When I first started coding, especially when I first did C++, there was a lot of confusion about where exactly the ‘game’ was, and more specifically, what a main game loop looks like. Because these days, all you hip kids code in Unity or Gamemaker or MyFirstIDE or some other colorful beginners IDE for the under 5s*, you never actually see your game loop, and have no idea where it is, let alone what it does., However, us real-men who code from the ground up have to write one. Here is mine from the PC version of Democracy 3. There are few comments, because in my godlike knowledge, I understand it all at a glance.

======================================================================================
void APP_Game::GameProc()
{
    HRESULT result = GetD3DEngine()->GetDevice()->TestCooperativeLevel();
    if(FAILED(result))
    {
        if (result == D3DERR_DEVICELOST )
        {
            Sleep( 50 );
            return;
        }
        else if(result == D3DERR_DEVICENOTRESET)
        {
            if (!GetD3DEngine()->Restore())
            {
                // Device is lost still
                Sleep( 50 );
                return;

            }
            Restore3D();
        }
        else
        {
            Sleep( 50 );
            return;
        }
    }

    GTimer looptimer;
    looptimer.StartTimer();
#ifndef _GOG_
    GetSteam()->Process();
#endif //_GOG_
    GetInput()->Process();
    GUI_GetCursor()->SetCursorStyle(GUI_Cursor::DEFAULT); //reset each frame...
    if(BActive)
    {

        GUI_GetMusic()->Process();
        GUI_GetSounds()->Process();
        if(PCurrentMode)
        {
            PCurrentMode->ProcessInput();
        }
        SIM_GetThreadManager()->ProcessFrame();
        GetTextureHistory()->Reset();
        LOCKRENDERTHREAD;

        GetD3DEngine()->BeginRender();
        if(PCurrentMode)
        {
            PCurrentMode->Draw();
        }
    
        GUI_GetTransition()->Draw();


        GetD3DEngine()->EndRender();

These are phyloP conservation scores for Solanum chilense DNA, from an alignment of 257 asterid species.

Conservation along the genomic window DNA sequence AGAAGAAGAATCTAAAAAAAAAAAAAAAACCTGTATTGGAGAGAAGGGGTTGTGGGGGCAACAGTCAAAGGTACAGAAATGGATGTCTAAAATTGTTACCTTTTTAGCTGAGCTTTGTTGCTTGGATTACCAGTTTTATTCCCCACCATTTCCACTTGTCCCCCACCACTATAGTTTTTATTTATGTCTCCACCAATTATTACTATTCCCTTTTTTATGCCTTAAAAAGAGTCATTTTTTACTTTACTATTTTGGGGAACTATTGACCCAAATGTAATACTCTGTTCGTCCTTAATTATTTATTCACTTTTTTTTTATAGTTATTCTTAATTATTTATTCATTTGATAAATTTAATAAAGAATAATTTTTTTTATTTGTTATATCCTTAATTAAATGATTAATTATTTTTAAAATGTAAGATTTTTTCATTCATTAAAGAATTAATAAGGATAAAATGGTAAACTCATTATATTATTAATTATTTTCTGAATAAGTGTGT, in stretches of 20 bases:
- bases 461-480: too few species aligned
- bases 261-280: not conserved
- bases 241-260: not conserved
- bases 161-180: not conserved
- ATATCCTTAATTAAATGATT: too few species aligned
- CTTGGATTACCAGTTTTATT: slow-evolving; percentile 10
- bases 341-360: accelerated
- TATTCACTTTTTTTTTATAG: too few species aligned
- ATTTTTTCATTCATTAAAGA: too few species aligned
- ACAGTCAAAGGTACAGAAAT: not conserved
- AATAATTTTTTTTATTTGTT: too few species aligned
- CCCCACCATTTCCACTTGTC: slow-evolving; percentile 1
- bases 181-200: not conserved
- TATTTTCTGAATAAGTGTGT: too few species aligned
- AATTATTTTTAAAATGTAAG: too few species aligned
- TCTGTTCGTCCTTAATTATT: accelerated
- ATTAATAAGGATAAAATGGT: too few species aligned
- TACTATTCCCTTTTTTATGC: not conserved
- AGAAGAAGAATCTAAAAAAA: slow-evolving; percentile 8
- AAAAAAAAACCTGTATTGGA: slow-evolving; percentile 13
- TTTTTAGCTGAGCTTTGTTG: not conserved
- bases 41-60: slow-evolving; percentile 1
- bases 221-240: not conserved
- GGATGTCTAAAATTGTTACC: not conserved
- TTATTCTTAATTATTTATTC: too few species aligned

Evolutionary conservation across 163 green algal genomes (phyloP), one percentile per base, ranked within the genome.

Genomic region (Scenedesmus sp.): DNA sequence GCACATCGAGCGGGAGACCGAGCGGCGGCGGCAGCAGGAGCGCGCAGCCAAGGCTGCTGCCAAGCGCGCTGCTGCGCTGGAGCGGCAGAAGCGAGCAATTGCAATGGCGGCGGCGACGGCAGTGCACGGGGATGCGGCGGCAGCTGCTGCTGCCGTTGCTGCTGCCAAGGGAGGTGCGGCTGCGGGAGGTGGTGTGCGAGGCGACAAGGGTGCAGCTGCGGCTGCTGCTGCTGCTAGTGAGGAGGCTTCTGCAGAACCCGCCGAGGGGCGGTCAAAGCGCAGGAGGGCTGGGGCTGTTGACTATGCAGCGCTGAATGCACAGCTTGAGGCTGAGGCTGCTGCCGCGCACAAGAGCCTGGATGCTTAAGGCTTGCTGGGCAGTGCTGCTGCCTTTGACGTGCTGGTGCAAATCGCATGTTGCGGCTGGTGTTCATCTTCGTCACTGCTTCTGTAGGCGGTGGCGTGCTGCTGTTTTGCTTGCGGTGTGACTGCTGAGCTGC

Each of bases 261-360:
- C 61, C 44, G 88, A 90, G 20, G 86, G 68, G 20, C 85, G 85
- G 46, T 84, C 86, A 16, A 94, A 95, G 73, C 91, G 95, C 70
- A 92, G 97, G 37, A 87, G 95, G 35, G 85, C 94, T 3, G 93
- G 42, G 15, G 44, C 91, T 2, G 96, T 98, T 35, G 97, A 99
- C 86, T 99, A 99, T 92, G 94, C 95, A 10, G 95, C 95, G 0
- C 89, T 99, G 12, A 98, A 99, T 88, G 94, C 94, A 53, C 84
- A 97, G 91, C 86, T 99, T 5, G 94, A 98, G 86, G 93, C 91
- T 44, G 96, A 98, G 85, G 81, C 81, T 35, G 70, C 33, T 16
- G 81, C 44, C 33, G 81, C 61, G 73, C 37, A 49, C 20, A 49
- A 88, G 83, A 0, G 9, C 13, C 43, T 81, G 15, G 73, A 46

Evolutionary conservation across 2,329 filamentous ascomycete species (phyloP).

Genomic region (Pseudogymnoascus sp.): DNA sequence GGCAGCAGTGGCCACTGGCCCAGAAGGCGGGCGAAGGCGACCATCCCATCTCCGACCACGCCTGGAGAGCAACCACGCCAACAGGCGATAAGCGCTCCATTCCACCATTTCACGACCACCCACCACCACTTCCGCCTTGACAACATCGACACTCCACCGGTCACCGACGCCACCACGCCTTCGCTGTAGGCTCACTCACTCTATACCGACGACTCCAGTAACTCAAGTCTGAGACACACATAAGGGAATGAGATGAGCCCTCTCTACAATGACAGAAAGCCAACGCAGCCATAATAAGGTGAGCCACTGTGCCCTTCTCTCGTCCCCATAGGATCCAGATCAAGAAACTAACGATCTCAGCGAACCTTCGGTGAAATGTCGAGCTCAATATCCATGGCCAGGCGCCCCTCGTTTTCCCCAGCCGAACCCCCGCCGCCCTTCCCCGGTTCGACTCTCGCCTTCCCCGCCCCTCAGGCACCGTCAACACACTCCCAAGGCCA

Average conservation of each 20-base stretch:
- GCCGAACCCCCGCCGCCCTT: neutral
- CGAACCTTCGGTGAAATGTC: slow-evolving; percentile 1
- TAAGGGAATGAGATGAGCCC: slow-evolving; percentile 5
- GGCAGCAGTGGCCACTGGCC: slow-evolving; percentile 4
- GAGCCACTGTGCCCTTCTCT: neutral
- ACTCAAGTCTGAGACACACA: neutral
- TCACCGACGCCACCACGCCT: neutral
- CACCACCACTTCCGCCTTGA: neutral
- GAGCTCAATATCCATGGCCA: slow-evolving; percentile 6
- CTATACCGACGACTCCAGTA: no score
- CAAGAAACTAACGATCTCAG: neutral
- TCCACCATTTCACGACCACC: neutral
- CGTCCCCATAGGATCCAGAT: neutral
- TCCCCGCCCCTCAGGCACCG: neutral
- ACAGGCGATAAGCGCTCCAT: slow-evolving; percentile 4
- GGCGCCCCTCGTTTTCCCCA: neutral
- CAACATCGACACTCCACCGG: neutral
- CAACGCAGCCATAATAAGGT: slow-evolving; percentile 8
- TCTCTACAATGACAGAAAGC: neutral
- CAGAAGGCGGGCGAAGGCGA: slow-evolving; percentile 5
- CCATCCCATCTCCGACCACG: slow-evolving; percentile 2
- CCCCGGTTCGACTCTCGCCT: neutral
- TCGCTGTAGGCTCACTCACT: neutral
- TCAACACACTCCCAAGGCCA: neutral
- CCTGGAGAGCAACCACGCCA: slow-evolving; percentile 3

RenderFont();
#ifdef _DEBUG
        if(GetInput()->KeyDown(VK_LSHIFT))
        {
            GetTextureHistory()->Draw();
        }
#endif //_DEBUG
        GetD3DEngine()->Flip();    

        RELEASERENDERTHREAD;

        looptimer.Update();
        if(looptimer.GetElapsed() < 16.0f)
        {
            looptimer.Update();
            if(looptimer.GetElapsed() < 16.0f)
            {
                Sleep(0);
            }
        }
    }
    else
    {
        ReleaseResources();
    }

    if(BRestartPending)
    {
        BRestartPending = false;
        SilentRestart();
    }
}

======================================================================================

*yeah I’m mocking different IDEs. deal with it :D This is sarcasm. There is no proven link between masculinity and choice of game development environment.**

**yet.

6 Responses to “Sample C++ game loop : Democracy 3”

  1. CdrJameson says:

    if(FAILED(result))
    {
    if(result == D3DERR_DEVICENOTRESET)
    {
    if (!GetD3DEngine()->Restore())
    {
    // Device is lost still
    Sleep( 50 );
    return;
    }
    Restore3D();
    }
    else
    {
    Sleep( 50 );
    return;
    }
    }

    Would do, wouldn’t it?

  2. Vinicius says:

    I respect that you code from the ground up and everything. But i think it is ridiculous to do that (in the context of you game), because of the time wasted creating stuff that you wouldn’t need with an “game engine for babies” and an infinity of problems concerning portability and all.

    I would like to be proven wrong with a nice answer!

    • CdrJameson says:

      There are two general approaches to not having to write everything yourself.

      1) Framework/game engine. This takes control of everything and provides a main loop which you never see. You write your own custom bits that get called by the framework when it says it’s your turn to do something. Typically methods like step() or startDraw() or similar, which you implement and the engine calls. You have no control over when this happens, and you can only chip in when the engine lets you.
      Gamemaker, Blitztech, Unity use this system

      2) Libraries. You are the ultimate master of destiny and write your own game loop, but some of the functions you call are provided by other people. In this case they might provide a draw() method, but you decide when to call it. You have more control, but you also have to write a (largely identical) game loop for each game. Examples of this approach are DirectX, SDL, STL, OpenAL etc.

      The advantage of the first is that it’s very easy to get something working quickly, however you have to dance to the framework’s tune and hope it does what you want.

      The advantage of the second is you have more control and flexibility.
      This also lets you mix and match libraries and have as many as you like (one for graphics, one for sound, another for UI, physics etc. etc.).
      Try combining multiple Frameworks and see how far you get.

      Anyway, I should butt out and see if my compilation has finished. Sorry for all the chatter…

  3. Les says:

    Guys, this engine has been developed a way before any of those shiny frameworks have been available. It’s also probably carrying over some code from his first game.

    My code looks the same and it still sells well :-D
    So what’s the matter if there is spaghetti code below?

  4. Cantrem says:

    Bah, a main loop snippet without the actual loop… this makes me sad, you have to include the “while(1)” !!